After watching the show I reorganized my dresser and clothes closet. I have to say I was pleased with the results and it is so easy to maintain that it is still organized.

This fall I reorganized the bathroom closet and the junk under the bathroom sink. It looks amazing and was worth the effort.

Over the past five years or so I have gotten rid of a lot of stuff I was storing and because I have less stuff and I buy less stuff I know what I have more storage space.

For people who plan on moving or who want to downsize these cold winter months are the perfect time to get started. Choose a closet or a set of drawers. having less and having it organized makes moving much easier.

TNAS for the holidays

TNAS stands for “temporarily not available to show”. It is a status in the Realtor MLS system. If your home is on the

market during the holidays this is a great way to put it on hold. That means it is still for sale but no one will be able to make an appointment to see it.

The temporary part is kind of vague but it is a common practice to put listings on hold for a couple of weeks over the holidays.

If you want to sell your house but do not want it on the market during the holidays ask your Realtor about “temporarily not available to show”.

Please leave some lights on

House for sale

I went to show some clients a house at 6:30 one evening last week. There wasn’t a for sale sign on the property which isn’t terribly unusual. None of the street lights in the area were on if there were any.

The house was pitch black but I could kind of make out the shape of a house. I used my trusty flashlight to verify the address and waited for my clients.

When they came I used my flashlight to light the way to the door. One of my clients held the light while I worked the combination. As soon as I got into the house I started turning on lights. Some rooms did not have over headlights. I would have gone out to my car to get more flashlights but my clients didn’t seem to like the house at all.

After the showing, and while I was locking up the house one of my clients stepped into a hole in the front lawn and twisted an ankle. There is no sidewalk or walkway in front of the house.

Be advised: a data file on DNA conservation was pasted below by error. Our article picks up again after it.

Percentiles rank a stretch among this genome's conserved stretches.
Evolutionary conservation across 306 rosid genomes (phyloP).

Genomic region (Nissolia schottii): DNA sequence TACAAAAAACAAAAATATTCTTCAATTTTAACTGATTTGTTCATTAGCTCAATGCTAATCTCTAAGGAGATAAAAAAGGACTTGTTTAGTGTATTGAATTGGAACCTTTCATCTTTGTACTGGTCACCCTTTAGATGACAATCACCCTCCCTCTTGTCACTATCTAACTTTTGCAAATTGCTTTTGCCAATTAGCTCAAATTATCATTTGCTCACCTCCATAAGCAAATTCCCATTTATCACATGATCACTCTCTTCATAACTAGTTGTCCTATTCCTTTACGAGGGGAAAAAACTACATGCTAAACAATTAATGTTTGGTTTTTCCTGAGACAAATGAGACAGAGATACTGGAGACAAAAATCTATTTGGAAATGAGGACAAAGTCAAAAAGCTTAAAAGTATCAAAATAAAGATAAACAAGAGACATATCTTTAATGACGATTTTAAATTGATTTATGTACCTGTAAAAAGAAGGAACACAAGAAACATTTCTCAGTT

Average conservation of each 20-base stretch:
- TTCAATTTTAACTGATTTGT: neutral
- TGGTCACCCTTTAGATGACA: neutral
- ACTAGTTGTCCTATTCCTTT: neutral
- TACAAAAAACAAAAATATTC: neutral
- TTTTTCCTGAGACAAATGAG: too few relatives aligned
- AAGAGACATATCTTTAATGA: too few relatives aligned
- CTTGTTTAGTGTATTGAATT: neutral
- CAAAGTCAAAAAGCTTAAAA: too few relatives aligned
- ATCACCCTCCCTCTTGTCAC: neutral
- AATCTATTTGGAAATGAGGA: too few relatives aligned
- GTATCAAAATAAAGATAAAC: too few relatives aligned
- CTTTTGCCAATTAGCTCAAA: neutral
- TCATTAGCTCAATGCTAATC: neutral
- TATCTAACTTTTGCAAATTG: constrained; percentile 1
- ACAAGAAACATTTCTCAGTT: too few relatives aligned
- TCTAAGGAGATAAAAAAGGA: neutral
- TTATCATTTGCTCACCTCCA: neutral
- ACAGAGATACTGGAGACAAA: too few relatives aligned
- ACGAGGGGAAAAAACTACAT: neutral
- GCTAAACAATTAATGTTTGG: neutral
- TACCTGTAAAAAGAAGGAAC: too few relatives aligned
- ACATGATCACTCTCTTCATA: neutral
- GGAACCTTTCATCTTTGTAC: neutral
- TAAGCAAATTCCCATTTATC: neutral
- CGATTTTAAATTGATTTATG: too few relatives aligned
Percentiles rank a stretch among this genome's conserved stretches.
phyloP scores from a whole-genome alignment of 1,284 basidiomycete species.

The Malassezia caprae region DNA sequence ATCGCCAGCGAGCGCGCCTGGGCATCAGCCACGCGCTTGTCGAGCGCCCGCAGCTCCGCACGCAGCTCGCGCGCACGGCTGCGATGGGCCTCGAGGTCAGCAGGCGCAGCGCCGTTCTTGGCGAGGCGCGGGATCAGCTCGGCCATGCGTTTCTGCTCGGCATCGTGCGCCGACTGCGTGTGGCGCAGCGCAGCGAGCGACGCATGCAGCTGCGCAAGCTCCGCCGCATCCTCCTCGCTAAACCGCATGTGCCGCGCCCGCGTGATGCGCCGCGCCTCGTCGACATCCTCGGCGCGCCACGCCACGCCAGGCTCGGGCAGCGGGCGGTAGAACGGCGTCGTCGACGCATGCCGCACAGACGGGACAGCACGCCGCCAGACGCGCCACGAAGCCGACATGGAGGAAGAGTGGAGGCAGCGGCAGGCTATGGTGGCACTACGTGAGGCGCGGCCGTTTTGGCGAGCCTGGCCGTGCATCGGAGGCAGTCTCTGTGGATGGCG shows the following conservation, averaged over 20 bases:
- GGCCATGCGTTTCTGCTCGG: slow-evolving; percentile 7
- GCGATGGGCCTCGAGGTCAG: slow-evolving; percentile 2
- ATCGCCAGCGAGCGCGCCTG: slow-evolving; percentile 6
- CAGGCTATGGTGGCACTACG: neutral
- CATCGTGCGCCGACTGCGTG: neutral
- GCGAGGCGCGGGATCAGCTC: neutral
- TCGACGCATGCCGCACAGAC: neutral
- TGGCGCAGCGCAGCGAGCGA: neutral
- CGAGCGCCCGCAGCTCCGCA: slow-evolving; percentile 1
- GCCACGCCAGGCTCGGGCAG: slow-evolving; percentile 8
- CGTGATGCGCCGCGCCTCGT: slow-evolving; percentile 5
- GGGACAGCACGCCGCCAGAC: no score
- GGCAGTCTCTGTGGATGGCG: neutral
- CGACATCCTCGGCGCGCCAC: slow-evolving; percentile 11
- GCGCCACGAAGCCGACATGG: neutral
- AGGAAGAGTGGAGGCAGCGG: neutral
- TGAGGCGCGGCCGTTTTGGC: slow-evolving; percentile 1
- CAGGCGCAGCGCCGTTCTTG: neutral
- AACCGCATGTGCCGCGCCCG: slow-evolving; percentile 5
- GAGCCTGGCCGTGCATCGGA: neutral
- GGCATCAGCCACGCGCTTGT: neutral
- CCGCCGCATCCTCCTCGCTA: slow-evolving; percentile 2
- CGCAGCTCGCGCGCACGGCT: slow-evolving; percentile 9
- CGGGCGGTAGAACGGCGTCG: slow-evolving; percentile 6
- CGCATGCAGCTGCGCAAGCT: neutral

With the short days, it is hard for people who have full-time jobs to look at homes for sale during daylight hours. It is a good idea to leave a light on if your home is for sale.

Homeowners can put light on timers. Go one step further and use a timer that can be controlled via wifi, turn it on before showings and off when they are over for the day.

The predictions for 2019 were wrong

Yesterday I went back and looked at some of the predictions for the housing market for 2019. Many of the articles I saw were written in December of

Maple leaf
Maple leaf

2019 and most of them were about the national housing market.

Several experts predicted that there wouldn’t be as many buyers and that the housing market would start to become more of a buyers market and that would the increase in prices.

Real estate really is local. We have not been seeing any kind of slow down in demand or housing. Buyers are still buying and prices are still rising. The one thing the predictions did get right is that the year will end with fewer home sales. it isn’t because no one is buying it is because fewer are selling.

I’ll go out on a limb and predict that home sales in 2020 will be down from 2o20 as compared with 2019 and that prices will rise. Interest rates will remain very low because well you know it is a presidential election year.

People used to live in the same house an average of 7 or 8 years. As of this year, that number has gone up to 13.3 years. People are moving less and spending more money on renovations. The trend seems to be local and national.

As for the housing market as long as the population continues to grow and as long as the current trend of not building affordable housing continues the seller’s market will remain strong. It is unlikely that baby boomers, especially those who are not wealthy will sell because there really isn’t anywhere for them to go. There isn’t enough affordable housing for seniors or for anyone else.

If you live in the Twin Cities metro area the local newspapers and blogs like mine are a better source of information than the coastal media.